United States Nuclear Regulatory Commission - Protecting People and the Environment

Frequently Asked Questions About Program Administration

This section provides the NRC staff's answers to the following questions related to Program Administration, as it relates to fitness-for-duty:

Index to All Frequently Asked Questions Pages

When an employee is requested to perform a random drug and alcohol (D&A) test, does the rule require the formal communication to be made verbally? Does the rule require the communication to be made in person? Should a non-supervisor co-employee contact a fellow employee to report to a random test after a supervisor directs the co-employee to make this notification to the selected employee for a random test?

The 2008 rule does not specify the method(s) a licensee or other entity should or shall use to notify an individual to report to the collection site for random drug and alcohol testing. However, § 26.27(c) does require each licensee and other entity to maintain and implement written procedures that describe the methods to be used in implementing the FFD policy. These procedures should describe the process to be followed to ensure that individuals who are called upon for random testing are tested as soon as reasonably practicable after notification (see § 26.31(d)(iii)). These procedures should also specify the individuals who are authorized to inform a donor that he or she has been selected for random testing and how the individual is to be informed, such as acceptable communication/notification methods.

Furthermore, notifying an employee who is off site to report for random testing is inconsistent with § 26.31(d)(2)(v) which requires "that individuals who are off site when selected for testing… shall be tested at the earliest reasonable and practical opportunity when both the donor and collectors are available to collect specimens for testing and without prior notification to the individual that he or she has been selected for testing" (emphasis added). Notifying an employee that he or she has been selected for random testing when the employee is off site provides a potential opportunity for the individual to subvert the testing process.

Although the question does not specify that the employee's supervisor was the individual authorized by the FFD program to notify the selected employee, if that were the case, then relying on a peer of the selected individual to notify the employee would be a violation of the licensee's notification procedure. In the "Section-by-Section Analysis of Substantive Changes" accompanying the Part 26 final rule, on page 17168 of the March 31, 2008, Federal Register Notice, the NRC provides some context to this issue as it relates to a new reporting requirement in § 26.719(b)(3). Section 26.719(b)(3) requires the reporting of intentional acts that cast doubt on the integrity of the FFD program. While it is not clear that the example described in the question was an intentional act to subvert the testing process, the Section-by-Section discussion describes the underlying concerns: "Because of the wide array of possible acts that could fit this definition and be of concern to the NRC, the final rule does not specify the acts that licensees and other entities must report. However, such intentional acts may include, but are not limited to: (1) Notifying individuals, outside of the FFD program's normal notification procedures, that they will be selected for random or followup testing on a particular date or at a specific time so that the individuals have sufficient time available to attempt to mask drug use by, for example, obtaining a substitute urine specimen or an adulterant, drinking large amounts of liquid in order to provide a dilute urine specimen, or leaving the site to avoid testing…"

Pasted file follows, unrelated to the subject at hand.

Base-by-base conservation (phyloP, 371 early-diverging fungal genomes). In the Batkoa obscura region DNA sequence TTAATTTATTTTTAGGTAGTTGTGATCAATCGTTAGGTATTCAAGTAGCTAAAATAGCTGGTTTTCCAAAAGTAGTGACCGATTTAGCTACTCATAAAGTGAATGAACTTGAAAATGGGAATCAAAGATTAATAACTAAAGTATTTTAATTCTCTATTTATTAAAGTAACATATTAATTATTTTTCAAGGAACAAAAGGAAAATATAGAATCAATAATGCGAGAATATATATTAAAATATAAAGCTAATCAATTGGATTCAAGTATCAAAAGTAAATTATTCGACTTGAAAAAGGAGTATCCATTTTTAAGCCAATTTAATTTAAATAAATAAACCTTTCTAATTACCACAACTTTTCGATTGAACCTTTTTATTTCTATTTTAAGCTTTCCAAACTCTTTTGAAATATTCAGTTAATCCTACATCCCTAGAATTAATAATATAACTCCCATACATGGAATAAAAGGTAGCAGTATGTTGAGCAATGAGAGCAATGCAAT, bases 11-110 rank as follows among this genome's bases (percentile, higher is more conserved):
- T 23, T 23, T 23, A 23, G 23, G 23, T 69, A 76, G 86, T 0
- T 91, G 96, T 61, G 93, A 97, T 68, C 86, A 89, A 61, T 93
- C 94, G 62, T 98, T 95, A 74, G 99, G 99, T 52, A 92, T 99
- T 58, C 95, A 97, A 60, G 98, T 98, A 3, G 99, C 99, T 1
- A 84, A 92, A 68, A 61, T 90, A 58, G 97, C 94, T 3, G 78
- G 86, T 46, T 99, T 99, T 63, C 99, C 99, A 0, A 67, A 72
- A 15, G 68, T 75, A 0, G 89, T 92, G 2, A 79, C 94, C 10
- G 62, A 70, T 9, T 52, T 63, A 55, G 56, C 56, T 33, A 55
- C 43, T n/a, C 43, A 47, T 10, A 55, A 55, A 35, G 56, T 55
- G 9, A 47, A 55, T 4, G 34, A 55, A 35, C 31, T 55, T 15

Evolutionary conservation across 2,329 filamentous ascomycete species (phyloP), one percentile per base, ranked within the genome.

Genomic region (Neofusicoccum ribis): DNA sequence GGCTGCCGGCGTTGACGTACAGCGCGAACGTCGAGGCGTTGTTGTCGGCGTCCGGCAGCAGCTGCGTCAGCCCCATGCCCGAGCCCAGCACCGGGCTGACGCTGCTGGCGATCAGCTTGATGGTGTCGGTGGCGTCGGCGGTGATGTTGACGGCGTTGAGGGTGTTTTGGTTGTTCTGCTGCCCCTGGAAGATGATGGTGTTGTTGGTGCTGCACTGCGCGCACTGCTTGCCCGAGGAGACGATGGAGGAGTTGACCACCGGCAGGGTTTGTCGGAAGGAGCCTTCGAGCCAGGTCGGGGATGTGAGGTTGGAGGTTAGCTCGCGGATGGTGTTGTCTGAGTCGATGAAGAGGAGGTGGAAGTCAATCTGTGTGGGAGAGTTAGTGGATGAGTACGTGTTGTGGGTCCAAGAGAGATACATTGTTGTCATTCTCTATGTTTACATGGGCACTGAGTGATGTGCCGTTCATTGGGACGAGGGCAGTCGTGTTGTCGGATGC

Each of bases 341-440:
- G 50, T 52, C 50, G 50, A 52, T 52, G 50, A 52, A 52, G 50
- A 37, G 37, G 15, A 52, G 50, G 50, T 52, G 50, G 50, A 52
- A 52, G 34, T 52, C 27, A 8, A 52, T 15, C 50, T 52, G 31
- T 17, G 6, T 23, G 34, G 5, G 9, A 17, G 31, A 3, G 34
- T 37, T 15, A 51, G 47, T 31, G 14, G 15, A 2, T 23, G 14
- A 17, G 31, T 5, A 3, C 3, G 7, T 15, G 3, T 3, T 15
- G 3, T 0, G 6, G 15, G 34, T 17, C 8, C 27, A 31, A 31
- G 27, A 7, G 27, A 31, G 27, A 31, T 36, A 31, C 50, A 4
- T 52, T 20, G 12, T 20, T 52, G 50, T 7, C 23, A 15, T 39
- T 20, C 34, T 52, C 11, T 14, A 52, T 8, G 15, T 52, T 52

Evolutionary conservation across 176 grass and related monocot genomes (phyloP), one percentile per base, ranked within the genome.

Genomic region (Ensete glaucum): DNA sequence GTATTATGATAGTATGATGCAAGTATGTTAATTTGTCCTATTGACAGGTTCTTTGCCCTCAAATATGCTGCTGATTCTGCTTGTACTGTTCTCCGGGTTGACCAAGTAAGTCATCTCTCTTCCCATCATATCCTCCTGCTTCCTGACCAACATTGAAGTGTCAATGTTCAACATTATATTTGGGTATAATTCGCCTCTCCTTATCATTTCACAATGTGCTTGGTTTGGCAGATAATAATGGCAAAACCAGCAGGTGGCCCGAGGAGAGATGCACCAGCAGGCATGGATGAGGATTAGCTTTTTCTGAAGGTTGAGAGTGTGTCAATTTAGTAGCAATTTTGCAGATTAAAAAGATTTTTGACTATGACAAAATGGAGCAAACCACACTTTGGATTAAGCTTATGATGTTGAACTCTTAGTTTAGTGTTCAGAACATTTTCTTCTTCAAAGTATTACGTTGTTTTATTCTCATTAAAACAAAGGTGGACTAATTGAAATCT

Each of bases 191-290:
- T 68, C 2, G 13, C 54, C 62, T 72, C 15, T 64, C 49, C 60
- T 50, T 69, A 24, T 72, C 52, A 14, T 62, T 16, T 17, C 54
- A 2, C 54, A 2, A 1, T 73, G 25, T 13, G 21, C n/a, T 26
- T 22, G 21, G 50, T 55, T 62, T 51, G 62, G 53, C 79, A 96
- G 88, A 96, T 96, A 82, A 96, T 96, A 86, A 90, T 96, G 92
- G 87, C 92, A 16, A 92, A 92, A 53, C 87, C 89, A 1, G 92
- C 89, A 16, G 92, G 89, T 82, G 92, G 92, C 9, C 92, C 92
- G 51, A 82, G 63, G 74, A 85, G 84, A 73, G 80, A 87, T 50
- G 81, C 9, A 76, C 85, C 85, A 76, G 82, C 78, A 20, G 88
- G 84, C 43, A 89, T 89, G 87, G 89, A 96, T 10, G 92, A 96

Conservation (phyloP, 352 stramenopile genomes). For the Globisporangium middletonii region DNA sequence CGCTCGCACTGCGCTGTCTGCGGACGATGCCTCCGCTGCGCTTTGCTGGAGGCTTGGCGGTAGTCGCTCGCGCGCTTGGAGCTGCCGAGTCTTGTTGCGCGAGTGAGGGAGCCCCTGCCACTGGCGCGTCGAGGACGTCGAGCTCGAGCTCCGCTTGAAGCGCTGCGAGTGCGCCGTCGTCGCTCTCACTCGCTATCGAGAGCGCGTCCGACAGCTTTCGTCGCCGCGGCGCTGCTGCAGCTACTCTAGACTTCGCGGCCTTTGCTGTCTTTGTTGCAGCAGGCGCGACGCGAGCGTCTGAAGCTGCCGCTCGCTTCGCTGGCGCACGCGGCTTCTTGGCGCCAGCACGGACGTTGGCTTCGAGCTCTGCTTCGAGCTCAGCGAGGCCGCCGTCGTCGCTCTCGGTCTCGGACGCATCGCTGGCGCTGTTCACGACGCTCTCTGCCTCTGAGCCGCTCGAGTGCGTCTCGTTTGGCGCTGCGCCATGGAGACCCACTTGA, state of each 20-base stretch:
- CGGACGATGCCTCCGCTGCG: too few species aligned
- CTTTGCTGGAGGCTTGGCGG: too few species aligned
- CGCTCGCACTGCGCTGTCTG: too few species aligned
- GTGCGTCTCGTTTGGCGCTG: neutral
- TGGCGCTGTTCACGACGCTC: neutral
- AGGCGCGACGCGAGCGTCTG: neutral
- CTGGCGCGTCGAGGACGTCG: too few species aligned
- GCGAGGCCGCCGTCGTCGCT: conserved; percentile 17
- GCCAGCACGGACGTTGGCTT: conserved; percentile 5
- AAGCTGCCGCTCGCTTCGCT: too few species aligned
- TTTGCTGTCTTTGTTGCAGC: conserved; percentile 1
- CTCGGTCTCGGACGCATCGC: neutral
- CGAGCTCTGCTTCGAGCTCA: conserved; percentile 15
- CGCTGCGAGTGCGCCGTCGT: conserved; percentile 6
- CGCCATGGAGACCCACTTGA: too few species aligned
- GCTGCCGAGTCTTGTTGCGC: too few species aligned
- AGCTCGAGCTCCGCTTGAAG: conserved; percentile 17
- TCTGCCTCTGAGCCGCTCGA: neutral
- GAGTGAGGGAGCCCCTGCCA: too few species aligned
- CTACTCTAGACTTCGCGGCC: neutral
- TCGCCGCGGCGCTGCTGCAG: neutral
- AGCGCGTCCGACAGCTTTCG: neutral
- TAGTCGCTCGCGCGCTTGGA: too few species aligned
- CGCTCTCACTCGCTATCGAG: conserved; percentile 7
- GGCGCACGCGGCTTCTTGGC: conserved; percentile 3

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If the HHS lab detects the presence of drug metabolites below the cutoff and the sample is not dilute, can and should it be reported to the MRO to determine if an observed recollect is warranted. OR can it automatically be taken to limits of detection? As another alternative, can all specimens be tested to limits of detection?

Section 26.115 specifies the exclusive grounds for collecting a urine specimen under direct observation. A specimen with drug metabolites detected by the HHS-certified laboratory, but at a concentration below the initial cutoff level for the drug is not a condition where a second specimen collection under direct observation is permitted. However, § 26.163(a) and (b) do permit licensees and other entities to establish more stringent cutoff levels for initial and confirmatory testing respectively, if the cutoff levels have been certified in writing to be scientifically sound and legally defensible by an independent, qualified forensic toxicologist as described in § 26.31(d)(i)(D).